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This question is an offshoot of the following answer to a closely related MSE question.

Let $N$ be a deficient-perfect number, i.e. $N$ is a positive integer such that $D(N) \mid N$ where $D(N)=2N-\sigma(N)$ is the deficiency and $\sigma(N)$ is the sum of divisors of $N$, respectively.

It is known that $N$ satisfies the inequality $$\frac{2N}{N + D(N)} < I(N) < \frac{2N+D(N)}{N+D(N)}$$ where $I(N)=\sigma(N)/N$ is the abundancy index of $N$, since $N$ is deficient-perfect implies that $N$ is deficient.

Consequently, since $N$ is deficient-perfect, then $N/D(N)$ is an integer, and since $N/D(N) \mid N$, then we have $$I\bigg(\frac{N}{D(N)}\bigg) \leq I(N) < \frac{2N+D(N)}{N+D(N)}=\frac{2\bigg(\frac{N}{D(N)}\bigg)+1}{\bigg(\frac{N}{D(N)}\bigg)+1}.$$

Here is my question:

If $N$ is deficient-perfect, under what conditions does $$\frac{2\bigg(\frac{N}{D(N)}\bigg)}{\bigg(\frac{N}{D(N)}\bigg)+1} < I\bigg(\frac{N}{D(N)}\bigg)$$ hold?

It appears that it only holds when $D(N)=1$, i.e. when $N$ is almost perfect. Are there other conditions under which the inequality in the question holds?

Added April 26 2019 (7:25 PM Manila time)

The inequality $$\frac{2\bigg(\frac{N}{D(N)}\bigg)}{\bigg(\frac{N}{D(N)}\bigg)+1} < I\bigg(\frac{N}{D(N)}\bigg) < \frac{2\bigg(\frac{N}{D(N)}\bigg)+1}{\bigg(\frac{N}{D(N)}\bigg)+1}$$ holds if and only if $N/D(N)$ is almost perfect.

So here is my reformulated question:

If $N$ is deficient-perfect, when is $N/D(N)$ almost perfect?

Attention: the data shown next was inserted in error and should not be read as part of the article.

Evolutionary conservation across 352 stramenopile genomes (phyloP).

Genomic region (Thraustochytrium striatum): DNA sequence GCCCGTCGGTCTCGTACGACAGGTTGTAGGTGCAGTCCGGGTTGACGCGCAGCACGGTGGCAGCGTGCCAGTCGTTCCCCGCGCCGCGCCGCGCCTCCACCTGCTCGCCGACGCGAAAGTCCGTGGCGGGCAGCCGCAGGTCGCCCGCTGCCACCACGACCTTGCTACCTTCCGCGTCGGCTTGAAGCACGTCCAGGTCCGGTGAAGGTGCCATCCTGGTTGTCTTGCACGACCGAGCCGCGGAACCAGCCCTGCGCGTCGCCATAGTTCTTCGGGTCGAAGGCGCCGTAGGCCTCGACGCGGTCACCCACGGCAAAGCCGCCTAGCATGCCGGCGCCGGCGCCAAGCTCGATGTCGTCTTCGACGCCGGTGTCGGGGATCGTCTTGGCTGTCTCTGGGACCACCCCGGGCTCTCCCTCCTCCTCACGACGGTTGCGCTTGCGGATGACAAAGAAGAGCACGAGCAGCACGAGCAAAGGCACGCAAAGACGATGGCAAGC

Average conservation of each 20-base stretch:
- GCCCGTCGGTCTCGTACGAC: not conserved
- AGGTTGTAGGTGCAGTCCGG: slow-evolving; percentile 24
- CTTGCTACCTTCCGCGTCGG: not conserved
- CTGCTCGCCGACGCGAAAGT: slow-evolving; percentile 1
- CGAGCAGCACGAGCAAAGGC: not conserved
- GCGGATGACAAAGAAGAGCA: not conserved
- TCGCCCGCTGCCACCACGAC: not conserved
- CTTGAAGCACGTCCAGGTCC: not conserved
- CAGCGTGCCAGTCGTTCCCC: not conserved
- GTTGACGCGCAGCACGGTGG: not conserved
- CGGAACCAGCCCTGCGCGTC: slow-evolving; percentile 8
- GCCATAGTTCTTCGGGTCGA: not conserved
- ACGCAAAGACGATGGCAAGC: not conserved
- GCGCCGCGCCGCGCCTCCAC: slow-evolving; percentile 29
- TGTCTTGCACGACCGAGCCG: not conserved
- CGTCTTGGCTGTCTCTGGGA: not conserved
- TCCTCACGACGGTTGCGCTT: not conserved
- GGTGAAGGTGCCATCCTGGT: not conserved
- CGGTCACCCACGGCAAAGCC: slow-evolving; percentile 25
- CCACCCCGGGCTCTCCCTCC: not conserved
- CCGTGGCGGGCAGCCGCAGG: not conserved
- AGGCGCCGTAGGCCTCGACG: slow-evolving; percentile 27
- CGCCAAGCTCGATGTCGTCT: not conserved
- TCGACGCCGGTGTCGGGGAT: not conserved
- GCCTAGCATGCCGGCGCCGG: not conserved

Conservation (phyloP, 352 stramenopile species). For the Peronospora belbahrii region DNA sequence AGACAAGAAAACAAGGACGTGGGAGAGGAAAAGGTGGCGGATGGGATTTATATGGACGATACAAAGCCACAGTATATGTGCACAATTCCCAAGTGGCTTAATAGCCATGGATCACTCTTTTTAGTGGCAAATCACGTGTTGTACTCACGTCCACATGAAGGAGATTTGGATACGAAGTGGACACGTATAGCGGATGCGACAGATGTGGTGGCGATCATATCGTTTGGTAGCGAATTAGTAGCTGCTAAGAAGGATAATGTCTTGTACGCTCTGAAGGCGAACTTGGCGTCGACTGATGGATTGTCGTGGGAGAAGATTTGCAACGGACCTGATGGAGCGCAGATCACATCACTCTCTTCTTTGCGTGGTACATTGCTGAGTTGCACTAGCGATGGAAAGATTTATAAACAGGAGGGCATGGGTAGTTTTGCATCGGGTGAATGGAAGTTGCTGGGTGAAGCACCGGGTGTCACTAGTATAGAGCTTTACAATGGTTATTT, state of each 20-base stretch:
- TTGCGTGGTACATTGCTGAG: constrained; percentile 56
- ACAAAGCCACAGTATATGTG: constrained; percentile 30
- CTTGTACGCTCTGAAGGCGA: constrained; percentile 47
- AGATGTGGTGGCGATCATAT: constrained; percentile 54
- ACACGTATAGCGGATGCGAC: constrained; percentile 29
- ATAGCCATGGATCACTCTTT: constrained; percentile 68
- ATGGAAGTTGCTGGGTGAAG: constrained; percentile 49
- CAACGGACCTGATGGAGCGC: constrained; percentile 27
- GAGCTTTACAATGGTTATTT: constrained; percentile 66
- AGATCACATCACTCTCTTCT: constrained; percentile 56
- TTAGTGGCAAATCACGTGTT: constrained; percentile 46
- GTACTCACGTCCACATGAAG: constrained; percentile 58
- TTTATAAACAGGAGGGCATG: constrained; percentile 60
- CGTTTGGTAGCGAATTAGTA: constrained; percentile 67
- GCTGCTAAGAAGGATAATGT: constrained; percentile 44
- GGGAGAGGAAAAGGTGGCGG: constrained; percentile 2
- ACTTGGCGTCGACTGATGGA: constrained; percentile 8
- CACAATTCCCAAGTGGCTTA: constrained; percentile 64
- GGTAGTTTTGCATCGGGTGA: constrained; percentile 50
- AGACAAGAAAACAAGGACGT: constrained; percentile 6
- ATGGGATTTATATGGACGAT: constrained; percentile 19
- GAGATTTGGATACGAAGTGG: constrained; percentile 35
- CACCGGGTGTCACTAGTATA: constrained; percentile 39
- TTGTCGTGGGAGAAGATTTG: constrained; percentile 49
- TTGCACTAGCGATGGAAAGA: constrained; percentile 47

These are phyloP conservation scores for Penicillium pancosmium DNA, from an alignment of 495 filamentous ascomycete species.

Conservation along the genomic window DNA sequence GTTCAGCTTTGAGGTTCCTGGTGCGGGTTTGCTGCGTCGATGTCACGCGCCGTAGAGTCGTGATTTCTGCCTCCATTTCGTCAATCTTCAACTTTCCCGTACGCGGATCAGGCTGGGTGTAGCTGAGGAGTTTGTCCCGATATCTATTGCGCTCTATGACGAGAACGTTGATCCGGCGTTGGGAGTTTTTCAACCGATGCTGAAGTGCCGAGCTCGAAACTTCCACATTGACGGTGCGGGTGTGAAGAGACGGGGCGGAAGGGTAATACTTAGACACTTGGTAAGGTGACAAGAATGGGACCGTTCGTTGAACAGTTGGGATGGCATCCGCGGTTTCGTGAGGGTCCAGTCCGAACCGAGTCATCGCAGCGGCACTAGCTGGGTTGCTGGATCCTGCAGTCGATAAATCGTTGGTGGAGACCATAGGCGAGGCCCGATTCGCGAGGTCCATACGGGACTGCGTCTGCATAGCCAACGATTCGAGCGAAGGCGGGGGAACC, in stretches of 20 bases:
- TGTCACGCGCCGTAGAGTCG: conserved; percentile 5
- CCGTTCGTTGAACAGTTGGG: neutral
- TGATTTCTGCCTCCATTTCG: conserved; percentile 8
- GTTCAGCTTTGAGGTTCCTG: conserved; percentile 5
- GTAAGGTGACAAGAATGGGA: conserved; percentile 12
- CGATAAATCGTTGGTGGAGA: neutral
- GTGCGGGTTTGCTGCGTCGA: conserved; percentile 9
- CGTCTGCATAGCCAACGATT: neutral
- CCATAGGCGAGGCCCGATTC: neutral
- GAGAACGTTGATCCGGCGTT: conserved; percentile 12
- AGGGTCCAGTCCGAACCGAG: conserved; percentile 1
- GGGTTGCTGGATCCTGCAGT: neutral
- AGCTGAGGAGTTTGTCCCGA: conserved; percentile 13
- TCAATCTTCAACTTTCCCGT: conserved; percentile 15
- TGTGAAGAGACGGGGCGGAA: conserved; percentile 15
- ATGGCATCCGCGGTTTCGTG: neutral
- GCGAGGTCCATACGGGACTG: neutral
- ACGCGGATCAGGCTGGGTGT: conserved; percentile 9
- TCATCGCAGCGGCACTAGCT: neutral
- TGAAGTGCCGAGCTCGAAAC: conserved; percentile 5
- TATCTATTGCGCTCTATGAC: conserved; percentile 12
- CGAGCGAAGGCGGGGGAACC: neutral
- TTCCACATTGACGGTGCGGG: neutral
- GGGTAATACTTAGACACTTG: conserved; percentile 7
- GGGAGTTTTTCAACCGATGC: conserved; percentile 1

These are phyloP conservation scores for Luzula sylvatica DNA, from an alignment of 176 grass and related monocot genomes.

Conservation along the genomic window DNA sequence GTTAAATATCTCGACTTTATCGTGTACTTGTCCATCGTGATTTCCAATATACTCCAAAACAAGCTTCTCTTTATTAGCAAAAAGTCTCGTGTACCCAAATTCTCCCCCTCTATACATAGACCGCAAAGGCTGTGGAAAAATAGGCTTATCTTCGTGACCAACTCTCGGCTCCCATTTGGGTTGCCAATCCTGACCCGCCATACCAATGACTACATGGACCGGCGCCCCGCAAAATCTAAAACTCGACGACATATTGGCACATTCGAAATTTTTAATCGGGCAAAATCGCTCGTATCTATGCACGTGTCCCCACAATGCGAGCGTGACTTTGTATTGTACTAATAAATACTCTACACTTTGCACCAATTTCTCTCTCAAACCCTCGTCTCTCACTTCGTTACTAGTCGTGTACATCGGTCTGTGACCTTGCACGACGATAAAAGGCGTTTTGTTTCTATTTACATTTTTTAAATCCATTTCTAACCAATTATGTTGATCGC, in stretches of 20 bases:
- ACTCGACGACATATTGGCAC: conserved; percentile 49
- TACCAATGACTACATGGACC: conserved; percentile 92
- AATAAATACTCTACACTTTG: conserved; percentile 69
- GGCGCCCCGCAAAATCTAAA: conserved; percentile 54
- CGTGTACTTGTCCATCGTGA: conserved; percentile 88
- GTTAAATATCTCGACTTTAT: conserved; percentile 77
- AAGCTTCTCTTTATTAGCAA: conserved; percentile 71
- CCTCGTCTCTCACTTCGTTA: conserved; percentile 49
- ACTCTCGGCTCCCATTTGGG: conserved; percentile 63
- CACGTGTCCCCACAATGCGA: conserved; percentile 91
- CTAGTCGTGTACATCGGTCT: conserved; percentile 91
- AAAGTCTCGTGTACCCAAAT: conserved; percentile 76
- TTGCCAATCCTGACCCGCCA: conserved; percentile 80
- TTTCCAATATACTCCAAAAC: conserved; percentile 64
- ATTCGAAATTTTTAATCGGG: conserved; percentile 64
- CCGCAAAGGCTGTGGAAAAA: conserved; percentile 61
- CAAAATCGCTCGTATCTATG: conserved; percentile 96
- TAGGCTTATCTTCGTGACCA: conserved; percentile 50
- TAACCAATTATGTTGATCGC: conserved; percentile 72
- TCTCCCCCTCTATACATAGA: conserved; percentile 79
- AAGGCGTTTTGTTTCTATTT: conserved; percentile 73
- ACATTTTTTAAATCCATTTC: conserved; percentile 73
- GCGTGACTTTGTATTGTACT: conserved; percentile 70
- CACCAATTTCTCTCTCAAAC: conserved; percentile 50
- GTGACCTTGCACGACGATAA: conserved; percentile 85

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This is not really an answer, just some comments that would be too long to fit in the appropriate section.

The OEIS page on deficient-perfect numbers asserts that

If $2^{k+1} + 2^t - 1$ is an odd prime and $t \leq k$, then $n = 2^k(2^{k+1} + 2^t - 1)$ is deficient-perfect with $2n - \sigma(n) = 2^t$. In fact, these are the only terms with two distinct prime factors. (Tang et al.)

Suppose that $n = 2^k(2^{k+1} + 2^t - 1)$ with $2^{k+1} + 2^t - 1$ an odd prime and $t \leq k$. Then $D(n) = 2^t$, so that $$\frac{n}{D(n)} = 2^{k-t}(2^{k+1} + 2^t - 1).$$

Now we compute $$I\bigg(\frac{n}{D(n)}\bigg) = \frac{\sigma\bigg(2^{k-t}(2^{k+1} + 2^t - 1)\bigg)}{2^{k-t}(2^{k+1} + 2^t - 1)} = \frac{2^{k+1}+2^t}{2^{k-t}}\cdot\frac{2^{k-t+1}-1}{2^{k+1} + 2^t - 1}.$$

We need to check whether this is greater than $$\frac{2\bigg(\frac{n}{D(n)}\bigg)}{\bigg(\frac{n}{D(n)}\bigg)+1}=\frac{2^{k-t+1}(2^{k+1} + 2^t - 1)}{2^{k-t}(2^{k+1} + 2^t - 1) + 1}.$$

Assume that it is. Then we have $$\frac{2^{k+1}+2^t}{2^{k-t}}\cdot\frac{2^{k-t+1}-1}{2^{k+1} + 2^t - 1} > \frac{2^{k-t+1}(2^{k+1} + 2^t - 1)}{2^{k-t}(2^{k+1} + 2^t - 1) + 1}$$ which implies that $$\bigg(2^{k+1}+2^t\bigg)\bigg(2^{k-t+1}-1\bigg)\bigg(2^{k-t}(2^{k+1} + 2^t - 1) + 1\bigg) > \bigg(2^{k-t}\bigg)\bigg(2^{k+1} + 2^t - 1\bigg)\bigg(2^{k-t+1}(2^{k+1} + 2^t - 1)\bigg).$$ The LHS of the last inequality simplifies to $$-2^{3k-2t+2}+2^{4k-2t+3}+2^{2k-t+2}+2^{3k-t+2}-2^{k+t}+2^k-2^{2k+1}-2^t$$ while the RHS simplifies to $$2^{2k-2t+1}-2^{3k-2t+3}+2^{4k-2t+3}-2^{2k-t+2}+2^{3k-t+3}+2^{2k+1}.$$

We now test whether the LHS $-$ RHS $>0$.

We get $$\bigg(-2^{3k-2t+2}+2^{4k-2t+3}+2^{2k-t+2}+2^{3k-t+2}-2^{k+t}+2^k-2^{2k+1}-2^t\bigg)-\bigg(2^{2k-2t+1}-2^{3k-2t+3}+2^{4k-2t+3}-2^{2k-t+2}+2^{3k-t+3}+2^{2k+1}\bigg) = -2^{-2t}\bigg(-2^{2k+t+3}+2^{3k+t+2}-2^{k+2t}+2^{2k+2t+2}+2^{k+3t}+2^{2k+1}-2^{3k+2}+2^{3t}\bigg)$$ which is evidently negative since the second factor is definitely positive for $t \leq k$.

We therefore conclude that $n = 2^k(2^{k+1} + 2^t - 1)$ is not almost perfect for $2^{k+1} + 2^t - 1$ an odd prime and $t \leq k$. This finding agrees with Tang et. al.'s result that $D(n)=2^t \geq 2$ and the fact that even almost perfect numbers other than the powers of two, which takes the form $2^r b^2$ for $b$ an odd composite, must have at least three distinct prime factors.

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